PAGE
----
Study: COVID-19 infection in pregnancy does not increase risk of stillbirth or neonatal death

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COVID-19 infection in pregnancy is not associated with stillbirth or early neonatal death, according to a new study.

However the research, from over 4000 pregnant women with suspected or confirmed COVID-19, also found women who had a positive test were more likely to have a premature birth.

The research, led by scientists from Imperial College London and published in the journal Ultrasound in Obstetrics and Gynecology, used data from the UK and the USA.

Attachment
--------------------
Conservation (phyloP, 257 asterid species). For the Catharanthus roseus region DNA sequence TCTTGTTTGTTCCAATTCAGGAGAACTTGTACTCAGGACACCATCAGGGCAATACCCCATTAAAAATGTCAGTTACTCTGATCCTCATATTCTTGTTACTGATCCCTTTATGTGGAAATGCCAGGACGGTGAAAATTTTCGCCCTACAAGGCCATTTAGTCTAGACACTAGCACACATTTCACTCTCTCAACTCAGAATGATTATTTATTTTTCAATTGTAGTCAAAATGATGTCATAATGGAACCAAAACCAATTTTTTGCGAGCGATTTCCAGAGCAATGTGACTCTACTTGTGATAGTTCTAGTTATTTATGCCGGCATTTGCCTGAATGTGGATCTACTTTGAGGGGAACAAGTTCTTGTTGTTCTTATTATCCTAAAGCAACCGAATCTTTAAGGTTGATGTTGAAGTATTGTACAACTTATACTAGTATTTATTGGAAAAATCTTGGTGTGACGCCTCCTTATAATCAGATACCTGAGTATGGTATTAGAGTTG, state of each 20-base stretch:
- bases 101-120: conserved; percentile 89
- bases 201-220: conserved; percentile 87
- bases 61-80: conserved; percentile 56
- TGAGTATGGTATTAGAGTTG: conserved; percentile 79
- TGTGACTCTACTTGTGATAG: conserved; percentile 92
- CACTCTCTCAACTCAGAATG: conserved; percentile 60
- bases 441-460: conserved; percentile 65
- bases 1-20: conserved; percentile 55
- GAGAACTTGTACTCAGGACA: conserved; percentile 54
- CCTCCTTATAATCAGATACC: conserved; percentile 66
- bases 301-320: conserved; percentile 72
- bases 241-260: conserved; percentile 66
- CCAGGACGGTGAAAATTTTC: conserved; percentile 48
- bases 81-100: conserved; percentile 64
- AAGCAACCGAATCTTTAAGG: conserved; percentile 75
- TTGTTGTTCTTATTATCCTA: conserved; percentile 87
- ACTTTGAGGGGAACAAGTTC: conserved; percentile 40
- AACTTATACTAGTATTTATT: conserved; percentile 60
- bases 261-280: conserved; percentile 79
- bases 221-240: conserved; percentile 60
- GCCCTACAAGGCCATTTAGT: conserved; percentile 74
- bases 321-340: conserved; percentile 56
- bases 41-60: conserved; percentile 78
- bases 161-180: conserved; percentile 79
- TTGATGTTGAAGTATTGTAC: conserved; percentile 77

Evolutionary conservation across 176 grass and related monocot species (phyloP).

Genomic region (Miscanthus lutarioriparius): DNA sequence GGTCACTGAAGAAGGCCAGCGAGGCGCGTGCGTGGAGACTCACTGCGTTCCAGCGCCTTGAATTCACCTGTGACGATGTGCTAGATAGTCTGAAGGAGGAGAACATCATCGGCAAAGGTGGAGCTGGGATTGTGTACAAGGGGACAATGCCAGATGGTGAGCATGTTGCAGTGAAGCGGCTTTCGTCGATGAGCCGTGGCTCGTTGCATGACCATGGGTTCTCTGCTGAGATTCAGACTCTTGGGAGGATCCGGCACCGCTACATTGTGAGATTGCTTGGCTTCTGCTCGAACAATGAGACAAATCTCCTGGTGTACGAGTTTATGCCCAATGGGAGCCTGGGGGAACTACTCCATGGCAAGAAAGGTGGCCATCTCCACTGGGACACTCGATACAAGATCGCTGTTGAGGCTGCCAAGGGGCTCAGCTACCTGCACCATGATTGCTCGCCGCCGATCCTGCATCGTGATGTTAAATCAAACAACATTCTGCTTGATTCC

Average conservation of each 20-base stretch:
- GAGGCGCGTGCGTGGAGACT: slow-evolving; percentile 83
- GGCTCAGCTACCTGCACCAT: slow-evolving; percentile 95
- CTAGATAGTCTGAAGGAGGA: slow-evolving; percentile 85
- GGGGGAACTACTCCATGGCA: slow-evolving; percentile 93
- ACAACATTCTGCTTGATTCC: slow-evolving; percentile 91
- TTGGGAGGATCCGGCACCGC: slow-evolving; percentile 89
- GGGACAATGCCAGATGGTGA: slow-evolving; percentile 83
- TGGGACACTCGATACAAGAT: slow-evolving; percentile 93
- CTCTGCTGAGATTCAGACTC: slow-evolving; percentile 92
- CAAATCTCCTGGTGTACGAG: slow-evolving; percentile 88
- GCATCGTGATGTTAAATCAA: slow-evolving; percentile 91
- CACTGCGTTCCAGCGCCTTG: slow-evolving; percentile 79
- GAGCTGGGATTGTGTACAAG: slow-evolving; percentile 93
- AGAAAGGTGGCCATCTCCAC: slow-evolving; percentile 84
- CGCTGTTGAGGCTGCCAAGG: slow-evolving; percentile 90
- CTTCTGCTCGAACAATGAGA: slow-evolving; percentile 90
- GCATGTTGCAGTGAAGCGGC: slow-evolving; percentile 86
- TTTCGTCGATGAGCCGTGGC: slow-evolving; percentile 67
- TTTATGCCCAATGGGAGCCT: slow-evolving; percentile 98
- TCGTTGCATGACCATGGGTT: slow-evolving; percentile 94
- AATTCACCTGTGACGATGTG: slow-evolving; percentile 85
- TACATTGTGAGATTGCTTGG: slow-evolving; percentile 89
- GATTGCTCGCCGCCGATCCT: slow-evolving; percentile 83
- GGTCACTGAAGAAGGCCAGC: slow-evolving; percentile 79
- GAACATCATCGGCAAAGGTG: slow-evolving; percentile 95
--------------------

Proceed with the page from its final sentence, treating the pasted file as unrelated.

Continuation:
The study team looked at data from 4004 pregnant women who had suspected or confirmed COVID-19. Of these women, 1606 were from the UK, from a data registry called PAN-COVID, while 2398 were from the US, from the American Academy of Pediatrics SONPM data registry.

PAN-COVID was funded by the Medical Research Council, UK National Institute for Health Research and the NIHR Imperial Biomedical Research Centre.

All the women gave birth between January-August 2020.

The research found that no babies died from COVID-19 in the study. There was also no increase in risk of stillbirth or low birth weight.

However, both the UK and US data suggested a higher risk of pre-term birth (defined as birth before 37 weeks).

In the UK data, 12 per cent of women with suspected or confirmed COVID-19 had a pre-term delivery – 60 per cent higher than the national average rate of 7.5 per cent. In the US data, 15.7 per cent of women had a pre-t

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